By Hillel Aron
By Joseph Tsidulko
By Patrick Range McDonald
By David Futch
By Hillel Aron
By Dennis Romero
By Jill Stewart
By Dennis Romero
At Esplanade and 5 o’clock — a prime address by Burning Man standards — a silver-haired, ruddy-faced young man in old-fashioned service-station coveralls beckoned women beautiful and unbeautiful off the playa with a friendly but insistent pitch: “We’re gAsso, your full-service ass station on the playa.”
Inevitably, the women heard him wrong. “Gas station on the playa?” they asked, staring incredulously at the inoperative gas pump in front of the theme camp’s plywood structure.
Smiling, the man repeated himself.
“No. Assstation. We take care of your ass.”
A few yards away, he’d point out gAsso’s prime contraption, the “Chairway to Heaven,” an elevator shaft 30 feet high with a chair rising to sweeping views of Black Rock City day or night. Inside was a “Spank-o-Matic,” a heart-shaped paddle on a stick hooked up to a mechanical lever. And tucked away behind the scenes stood the contraption of which the gAsso man was most proud. “This,” he announced with a flourish not unlike Carol Merrill unveiling a washing machine behind Door Number Two, “is the Orgasmatron.” While cleaning the seat lovingly with Lysol, he invited the women to ride as he caressed their backs with encouragement and breathed gently on their necks. Nothing more than a bicycle seat, a smooth round ball and a paint mixer arranged with imagination, the Orgasmatron worked.
In another era, the Orgasmatron might have been a playa hit, satisfying female libidos and thus saving long-distance couples from the rocky shoals of Black Rock infidelity. In 2004, however, the Orgasmatron’s strange delights remained somewhat of a secret, despite its tenacious barker. “We used to have it out in front on the Esplanade,” the man lamented, “but the sheriff came around a few too many times, so we moved it out of sight. We worried we’d get cited for public sex. You know,” he said, “it’s not like it used to be around here.”
No, it’s certainly not. Citizens of Black Rock City don’t get to vote, so none of the year’s 35,000 participants in 2004 ever had a say in the organizers’ slow drift during the last decade from “radical free expression” and libertarian ideals to a state-run bureaucracy bearing more resemblance to an idyllic, middle-class version of Cuba. Art no longer spreads randomly across the dry lakebed the city occupies in the week before Labor Day, but pops up at carefully spaced intervals, each piece labeled on a map with a number key identifying every creator; structures no longer recklessly combust around the city on the night of the burn but get deposited in strategically located “burn bins” made of filigreed metal and raised a few inches off the desert’s surface. And gone are the days when you could stand outside Bianca’s Smut Shack at midnight and watch a man expertly fellate another while an audience of women — ecstatic at the educational opportunity — cheered him on. Since the giant mechanical sculpture celebrating sodomy disappeared from the front yard of Jiffy Lube’s compound in 2001, the moral laws of Black Rock City have been clear as the northern Nevada night after a dust storm: Burning Man has community standards now, and they do not condone public displays of sex. Not even with a machine.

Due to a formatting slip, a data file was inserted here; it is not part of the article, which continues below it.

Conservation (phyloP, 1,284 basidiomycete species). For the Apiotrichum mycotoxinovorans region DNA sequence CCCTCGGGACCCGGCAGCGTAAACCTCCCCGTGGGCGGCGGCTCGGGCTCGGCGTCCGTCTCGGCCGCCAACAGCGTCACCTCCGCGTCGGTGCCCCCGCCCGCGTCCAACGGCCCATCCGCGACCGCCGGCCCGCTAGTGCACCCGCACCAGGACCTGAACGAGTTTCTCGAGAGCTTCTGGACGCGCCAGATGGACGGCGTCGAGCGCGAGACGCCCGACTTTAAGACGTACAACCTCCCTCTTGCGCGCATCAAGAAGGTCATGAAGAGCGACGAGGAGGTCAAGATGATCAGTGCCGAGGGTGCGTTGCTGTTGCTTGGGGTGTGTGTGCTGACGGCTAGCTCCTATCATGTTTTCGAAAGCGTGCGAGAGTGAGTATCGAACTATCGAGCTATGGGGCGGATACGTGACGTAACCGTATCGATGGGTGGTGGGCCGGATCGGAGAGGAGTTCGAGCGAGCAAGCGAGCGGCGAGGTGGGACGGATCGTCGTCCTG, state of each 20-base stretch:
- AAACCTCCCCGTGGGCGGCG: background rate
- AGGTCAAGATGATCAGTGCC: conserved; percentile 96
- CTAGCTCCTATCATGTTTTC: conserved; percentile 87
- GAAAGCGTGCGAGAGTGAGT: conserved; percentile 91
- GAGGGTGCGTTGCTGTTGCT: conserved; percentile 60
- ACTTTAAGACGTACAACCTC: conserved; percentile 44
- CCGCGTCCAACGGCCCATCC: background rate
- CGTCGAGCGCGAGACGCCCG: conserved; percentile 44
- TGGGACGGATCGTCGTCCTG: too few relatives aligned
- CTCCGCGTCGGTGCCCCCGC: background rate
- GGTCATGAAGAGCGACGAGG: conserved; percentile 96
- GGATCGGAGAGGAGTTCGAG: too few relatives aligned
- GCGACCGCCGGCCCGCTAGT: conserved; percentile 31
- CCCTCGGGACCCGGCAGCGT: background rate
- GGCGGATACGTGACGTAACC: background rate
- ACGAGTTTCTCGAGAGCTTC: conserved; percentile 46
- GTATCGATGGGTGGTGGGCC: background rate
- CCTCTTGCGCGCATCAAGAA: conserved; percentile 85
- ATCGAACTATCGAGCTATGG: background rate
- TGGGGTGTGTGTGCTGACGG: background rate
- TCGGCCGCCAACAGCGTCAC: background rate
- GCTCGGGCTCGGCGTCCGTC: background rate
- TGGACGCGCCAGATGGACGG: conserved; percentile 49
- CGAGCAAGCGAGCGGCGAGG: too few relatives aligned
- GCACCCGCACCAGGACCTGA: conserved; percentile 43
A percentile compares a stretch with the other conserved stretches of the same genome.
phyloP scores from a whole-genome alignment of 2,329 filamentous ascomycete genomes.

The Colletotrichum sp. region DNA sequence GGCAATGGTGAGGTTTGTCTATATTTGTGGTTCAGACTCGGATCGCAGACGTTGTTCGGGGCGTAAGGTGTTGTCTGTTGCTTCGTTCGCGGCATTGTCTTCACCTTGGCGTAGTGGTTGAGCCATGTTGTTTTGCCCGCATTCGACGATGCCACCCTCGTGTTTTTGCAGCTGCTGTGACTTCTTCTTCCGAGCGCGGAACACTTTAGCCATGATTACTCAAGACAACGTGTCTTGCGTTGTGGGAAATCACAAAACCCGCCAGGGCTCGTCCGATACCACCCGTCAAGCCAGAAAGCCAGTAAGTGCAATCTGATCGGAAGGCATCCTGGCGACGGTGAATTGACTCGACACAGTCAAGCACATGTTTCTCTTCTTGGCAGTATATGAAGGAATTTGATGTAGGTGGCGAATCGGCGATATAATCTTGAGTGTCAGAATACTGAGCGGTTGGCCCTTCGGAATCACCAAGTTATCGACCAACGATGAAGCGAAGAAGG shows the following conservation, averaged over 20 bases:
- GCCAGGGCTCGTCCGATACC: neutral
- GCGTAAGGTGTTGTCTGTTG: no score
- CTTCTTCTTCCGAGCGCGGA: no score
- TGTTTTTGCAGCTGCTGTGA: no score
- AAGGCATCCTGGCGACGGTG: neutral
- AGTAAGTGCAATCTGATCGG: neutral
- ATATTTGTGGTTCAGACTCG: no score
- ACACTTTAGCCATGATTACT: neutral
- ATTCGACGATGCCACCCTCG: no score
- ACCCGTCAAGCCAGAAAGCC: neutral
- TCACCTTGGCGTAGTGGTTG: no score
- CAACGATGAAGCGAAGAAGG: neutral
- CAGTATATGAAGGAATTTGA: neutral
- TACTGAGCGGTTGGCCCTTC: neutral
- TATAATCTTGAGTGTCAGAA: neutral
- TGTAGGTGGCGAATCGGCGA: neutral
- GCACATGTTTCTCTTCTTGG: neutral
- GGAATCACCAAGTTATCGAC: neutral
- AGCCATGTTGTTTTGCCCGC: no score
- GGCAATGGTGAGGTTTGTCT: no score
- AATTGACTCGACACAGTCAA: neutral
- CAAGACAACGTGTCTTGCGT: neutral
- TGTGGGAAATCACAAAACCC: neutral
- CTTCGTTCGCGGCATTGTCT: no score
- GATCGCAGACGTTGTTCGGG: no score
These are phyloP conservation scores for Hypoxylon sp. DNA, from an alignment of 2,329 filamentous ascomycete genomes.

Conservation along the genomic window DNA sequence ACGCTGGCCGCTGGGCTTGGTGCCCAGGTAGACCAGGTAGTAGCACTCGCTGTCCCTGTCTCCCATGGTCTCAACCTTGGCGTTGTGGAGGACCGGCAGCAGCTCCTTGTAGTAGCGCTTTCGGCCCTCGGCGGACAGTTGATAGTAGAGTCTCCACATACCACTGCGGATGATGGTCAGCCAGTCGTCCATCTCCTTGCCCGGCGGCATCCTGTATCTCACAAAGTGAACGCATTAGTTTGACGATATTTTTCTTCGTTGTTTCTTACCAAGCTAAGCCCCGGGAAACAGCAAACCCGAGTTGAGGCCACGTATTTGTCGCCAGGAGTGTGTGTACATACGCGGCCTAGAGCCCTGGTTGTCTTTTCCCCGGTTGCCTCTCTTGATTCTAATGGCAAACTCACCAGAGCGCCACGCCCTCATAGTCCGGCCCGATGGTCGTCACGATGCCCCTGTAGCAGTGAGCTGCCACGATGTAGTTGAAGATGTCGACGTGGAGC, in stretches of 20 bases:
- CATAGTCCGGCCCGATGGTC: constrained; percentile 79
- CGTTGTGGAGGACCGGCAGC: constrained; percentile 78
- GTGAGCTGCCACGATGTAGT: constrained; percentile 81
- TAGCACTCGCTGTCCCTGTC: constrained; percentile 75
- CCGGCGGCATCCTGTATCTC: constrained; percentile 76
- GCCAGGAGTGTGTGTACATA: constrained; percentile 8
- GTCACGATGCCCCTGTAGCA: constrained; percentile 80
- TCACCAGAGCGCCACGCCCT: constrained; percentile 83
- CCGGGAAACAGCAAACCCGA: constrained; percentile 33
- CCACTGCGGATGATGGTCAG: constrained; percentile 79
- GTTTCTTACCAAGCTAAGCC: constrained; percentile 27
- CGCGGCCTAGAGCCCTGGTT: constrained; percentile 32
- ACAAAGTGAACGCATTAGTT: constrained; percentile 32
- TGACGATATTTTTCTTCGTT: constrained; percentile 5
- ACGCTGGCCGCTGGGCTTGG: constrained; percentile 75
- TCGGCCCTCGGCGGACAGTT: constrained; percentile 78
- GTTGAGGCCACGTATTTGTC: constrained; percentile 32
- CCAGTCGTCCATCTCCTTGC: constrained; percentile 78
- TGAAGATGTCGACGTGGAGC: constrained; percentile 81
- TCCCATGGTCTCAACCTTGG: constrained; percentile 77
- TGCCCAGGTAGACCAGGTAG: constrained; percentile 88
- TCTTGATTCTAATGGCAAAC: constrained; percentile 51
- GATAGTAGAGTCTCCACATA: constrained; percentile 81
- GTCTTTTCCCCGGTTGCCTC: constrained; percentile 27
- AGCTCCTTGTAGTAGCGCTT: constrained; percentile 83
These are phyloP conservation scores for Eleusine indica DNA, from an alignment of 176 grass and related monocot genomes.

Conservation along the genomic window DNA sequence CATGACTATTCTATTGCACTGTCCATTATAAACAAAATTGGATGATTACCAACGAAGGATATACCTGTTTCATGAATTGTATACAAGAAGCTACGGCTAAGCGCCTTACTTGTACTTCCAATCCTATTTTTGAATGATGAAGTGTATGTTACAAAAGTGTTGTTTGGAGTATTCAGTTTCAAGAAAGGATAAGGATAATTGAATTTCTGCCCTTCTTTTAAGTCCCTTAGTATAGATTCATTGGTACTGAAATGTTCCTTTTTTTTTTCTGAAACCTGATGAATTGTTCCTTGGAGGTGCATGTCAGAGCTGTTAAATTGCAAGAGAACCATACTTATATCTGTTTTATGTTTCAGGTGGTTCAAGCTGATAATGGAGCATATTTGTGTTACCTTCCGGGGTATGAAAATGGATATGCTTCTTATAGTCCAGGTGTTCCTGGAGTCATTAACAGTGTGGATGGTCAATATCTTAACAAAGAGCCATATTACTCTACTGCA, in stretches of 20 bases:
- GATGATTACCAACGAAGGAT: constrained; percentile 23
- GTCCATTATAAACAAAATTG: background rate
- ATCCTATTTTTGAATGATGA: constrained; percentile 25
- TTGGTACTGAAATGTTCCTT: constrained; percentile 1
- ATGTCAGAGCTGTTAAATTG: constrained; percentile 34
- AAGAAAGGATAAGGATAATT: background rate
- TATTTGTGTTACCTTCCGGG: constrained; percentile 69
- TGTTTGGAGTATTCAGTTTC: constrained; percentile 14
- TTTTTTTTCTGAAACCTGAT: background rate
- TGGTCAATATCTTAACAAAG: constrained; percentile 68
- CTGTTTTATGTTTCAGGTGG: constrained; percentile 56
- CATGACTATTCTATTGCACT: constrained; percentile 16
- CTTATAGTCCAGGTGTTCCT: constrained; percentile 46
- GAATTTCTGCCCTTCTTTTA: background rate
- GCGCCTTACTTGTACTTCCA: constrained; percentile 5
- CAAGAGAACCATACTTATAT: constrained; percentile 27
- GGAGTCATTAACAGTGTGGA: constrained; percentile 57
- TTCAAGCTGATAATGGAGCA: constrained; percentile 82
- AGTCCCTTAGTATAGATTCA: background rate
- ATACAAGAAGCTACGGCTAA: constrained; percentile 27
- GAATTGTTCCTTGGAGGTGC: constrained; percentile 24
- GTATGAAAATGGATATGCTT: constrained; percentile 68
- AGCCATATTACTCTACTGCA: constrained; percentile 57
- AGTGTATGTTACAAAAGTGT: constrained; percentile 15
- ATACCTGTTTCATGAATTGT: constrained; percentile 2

Many of the rules have to do with the ever-stricter Bureau of Land Management, which extracts another pound of bureaucratic flesh from the corporation known as Burning Man LLC every year it applies for a new land-use permit. And then there’s the Washoe and Pershing County Sheriffs, whose influence can be felt in the marijuana-smoke-free environment that has prevailed here since local law enforcement started ticketing drug offenders six or seven years back. But the Burning Man organization itself has changed, too: Founder Larry Harvey is well into middle age; other longtime organizers have families and responsibilities. Kidsville has tripled in area and numbers over the last two years; explicit porn has gone behind walls, and rebellious individualism — along with the guns and heroin so prevalent in the early ’90s — has been replaced with something ever-so-much more admirable. Call it community spirit, perhaps. And try not to snicker.
It’s possible to argue that this is all a distortion of Burning Man’s original intent, that freedom of expression has been abandoned in favor of high-minded social betterment. It’s also possible to argue that, 19 years after its birth in a small party on San Francisco’s Baker Beach, Burning Man still brings out more of the best in people than it ever did. As the political world outside its boundaries moves further toward punitive solutions and obstinate self-interest, Burning Man has become more a society in which people seem to live just to make each other happy and comfortable, where the greatest honor one can bestow upon another is to accept someone’s offer of a freshly made Sno-Cone (an enterprise that involved hauling up the machine and fetching daily refills of two-dollar block ice from Center Camp). Emphasis has shifted away from the Saturday-night burning of the man — a creature that has shrunk so tiny in recent years that rumors abound of a transgender shift (“She’s got ovaries!” one enthusiastic participant observed) — to the more sobering Sunday-night burning of the Temple, an elaborate wooden structure designed by artist David Best, on which people inscribe the names of lost loved ones and statements of intent for the Pagan New Year. Safer, more family-friendly, environmentally conscious and orderly, Black Rock City has evolved into a lovely place to live.